The same way that I always do

This is the last smile

That I’ll fake for the sake of being with you

(Everything falls apart, even the people who never frown eventually break down)

The sacrifice of hiding in a lie

(Everything has to end, you’ll soon find we’re out of time left to watch it all unwind)

The sacrifice is never knowing

Why I never walked away

Why I played myself this way

Now I see your testing me pushes me away

Why I never walked away

Why I played myself this way

Now I see your testing me pushes me away

The world’s a stage, and this song talks about the little characters we sometimes play to fit certain circumstances or certain relationships. The irony of life is, sometimes these masks become so habitual, we can’t take them off anymore.

“How many people here have been in a relationship you just can’t seem to get out?” said Bennington to the crowd before performing the song in Wantagh back in 2007. “Whether is someone you love or a friend. I don’t know, maybe you have an asshole dad who kicked your ass on his home or something. This song is for you.”

If you know of someone who needs support, you can visit suicide.org for a list of international hotlines and resources.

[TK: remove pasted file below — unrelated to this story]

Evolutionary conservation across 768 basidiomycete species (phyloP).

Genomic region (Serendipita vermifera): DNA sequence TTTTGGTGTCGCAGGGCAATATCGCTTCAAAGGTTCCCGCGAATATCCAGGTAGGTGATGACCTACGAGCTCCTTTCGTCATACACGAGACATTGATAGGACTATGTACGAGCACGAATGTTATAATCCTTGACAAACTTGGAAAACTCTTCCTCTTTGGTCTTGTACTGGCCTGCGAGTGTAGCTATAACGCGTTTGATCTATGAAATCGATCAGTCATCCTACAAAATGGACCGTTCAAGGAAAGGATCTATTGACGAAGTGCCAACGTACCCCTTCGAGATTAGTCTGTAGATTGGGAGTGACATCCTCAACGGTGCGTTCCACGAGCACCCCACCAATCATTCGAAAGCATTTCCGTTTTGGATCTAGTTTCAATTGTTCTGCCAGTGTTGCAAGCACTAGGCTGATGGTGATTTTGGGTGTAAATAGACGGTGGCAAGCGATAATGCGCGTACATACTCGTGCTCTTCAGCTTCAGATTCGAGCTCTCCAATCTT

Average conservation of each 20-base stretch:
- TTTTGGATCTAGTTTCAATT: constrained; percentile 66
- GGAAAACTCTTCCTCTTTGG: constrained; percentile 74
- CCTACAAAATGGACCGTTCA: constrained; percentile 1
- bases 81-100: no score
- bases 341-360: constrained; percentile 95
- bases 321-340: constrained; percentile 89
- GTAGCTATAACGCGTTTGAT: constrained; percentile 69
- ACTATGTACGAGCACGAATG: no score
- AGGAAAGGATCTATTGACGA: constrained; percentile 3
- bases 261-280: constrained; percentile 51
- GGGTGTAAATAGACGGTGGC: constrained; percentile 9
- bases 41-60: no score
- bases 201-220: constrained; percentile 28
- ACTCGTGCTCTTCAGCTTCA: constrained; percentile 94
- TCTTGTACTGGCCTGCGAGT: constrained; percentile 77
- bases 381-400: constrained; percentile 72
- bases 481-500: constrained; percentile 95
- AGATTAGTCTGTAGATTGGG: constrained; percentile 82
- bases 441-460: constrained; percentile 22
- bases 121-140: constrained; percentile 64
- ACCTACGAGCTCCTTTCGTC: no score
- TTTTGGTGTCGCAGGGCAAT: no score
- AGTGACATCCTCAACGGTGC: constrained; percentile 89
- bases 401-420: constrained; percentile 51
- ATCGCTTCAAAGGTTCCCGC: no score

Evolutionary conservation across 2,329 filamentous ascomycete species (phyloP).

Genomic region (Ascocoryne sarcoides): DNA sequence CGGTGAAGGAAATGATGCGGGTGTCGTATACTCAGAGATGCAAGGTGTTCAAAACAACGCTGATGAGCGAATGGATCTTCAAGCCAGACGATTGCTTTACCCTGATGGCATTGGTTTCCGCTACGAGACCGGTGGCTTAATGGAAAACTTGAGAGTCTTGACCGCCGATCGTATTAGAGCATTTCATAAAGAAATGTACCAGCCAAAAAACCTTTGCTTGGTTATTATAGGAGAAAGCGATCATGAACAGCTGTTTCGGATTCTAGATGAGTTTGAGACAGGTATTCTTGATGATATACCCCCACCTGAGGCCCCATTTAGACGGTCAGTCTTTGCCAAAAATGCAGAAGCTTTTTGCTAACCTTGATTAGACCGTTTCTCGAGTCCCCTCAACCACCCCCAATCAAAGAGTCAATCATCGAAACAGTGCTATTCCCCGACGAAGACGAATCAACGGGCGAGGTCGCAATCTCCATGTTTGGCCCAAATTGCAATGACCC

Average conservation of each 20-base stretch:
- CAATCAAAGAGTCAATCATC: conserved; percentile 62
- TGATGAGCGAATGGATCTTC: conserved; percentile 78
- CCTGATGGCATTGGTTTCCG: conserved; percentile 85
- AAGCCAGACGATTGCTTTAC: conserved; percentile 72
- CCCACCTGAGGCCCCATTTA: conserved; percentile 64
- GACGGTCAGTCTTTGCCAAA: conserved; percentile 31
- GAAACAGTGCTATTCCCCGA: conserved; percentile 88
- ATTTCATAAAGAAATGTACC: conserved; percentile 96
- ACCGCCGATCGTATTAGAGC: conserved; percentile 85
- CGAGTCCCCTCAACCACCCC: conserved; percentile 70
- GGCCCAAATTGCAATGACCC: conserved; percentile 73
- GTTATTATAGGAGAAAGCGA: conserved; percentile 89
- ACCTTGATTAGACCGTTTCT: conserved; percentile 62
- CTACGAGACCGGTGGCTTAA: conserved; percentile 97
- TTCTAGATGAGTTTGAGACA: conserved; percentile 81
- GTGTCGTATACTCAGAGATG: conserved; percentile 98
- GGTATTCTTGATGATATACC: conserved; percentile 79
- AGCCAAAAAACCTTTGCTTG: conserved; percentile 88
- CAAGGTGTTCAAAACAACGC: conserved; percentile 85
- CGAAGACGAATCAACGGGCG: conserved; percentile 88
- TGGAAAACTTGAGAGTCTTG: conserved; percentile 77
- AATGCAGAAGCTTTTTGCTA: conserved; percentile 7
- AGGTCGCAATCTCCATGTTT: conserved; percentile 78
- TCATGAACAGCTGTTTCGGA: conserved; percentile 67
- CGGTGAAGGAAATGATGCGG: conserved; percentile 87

What’s next for Linkin Park?

After the shock of Chester Bennington’s premature death, Linkin Park entered an indefinite hiatus to heal from the loss of their frontman and friend.

“When Chester passed, for the first week, I was completely lost at sea,” recalls Mike Shinoda in a 2018 interview with Vulture. “I realised in the middle of the week that there were certain things that were really scary for me that, in the long run, I wasn’t going to be able to avoid.

“One of those things was listening to [Linkin Park’s] music at all, and another was getting into the studio to write.”

During a recent Twitter Q&A, Shinoda, doubled down on his intention to carry on making music under the Linkin Park banner: “I have every intention of continuing with LP, and the guys feel the same. We have a lot of rebuilding to do, and questions to answer, so it’ll take time.”

During this temporary absence of Linkin Park, Portugal’s Hybrid Theory has allowed fans to continue to honour Chester Bennington’s legacy. The six-man act capture the same fury and honesty of the original group and have delighted Linkin Park fans to rave reviews.

In February 2020, Hybrid Theory will hit Australian shores with a show packed with Linkin Park’s most beloved songs. Aussie audiences will be able to experience hits like ‘In The End’, ‘Numb’, ‘Breaking the Habit’, ‘Crawling’, plus heaps more, in a show made by Linkin Park fans, for Linkin Park fans.

HYBRID THEORY LINKIN PARK TRIBUTE

Friday, February 7th
Rosemount Hotel, Perth
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Saturday, February 8th
The Gov, Adelaide
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Thursday, February 13th
Eatons Hill Hotel, Brisbane
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Friday, February 14th
Metro Theatre, Sydney
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Saturday, February 15th
Max Watts, Melbourne
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For all ticketing information head to Metropolis Touring.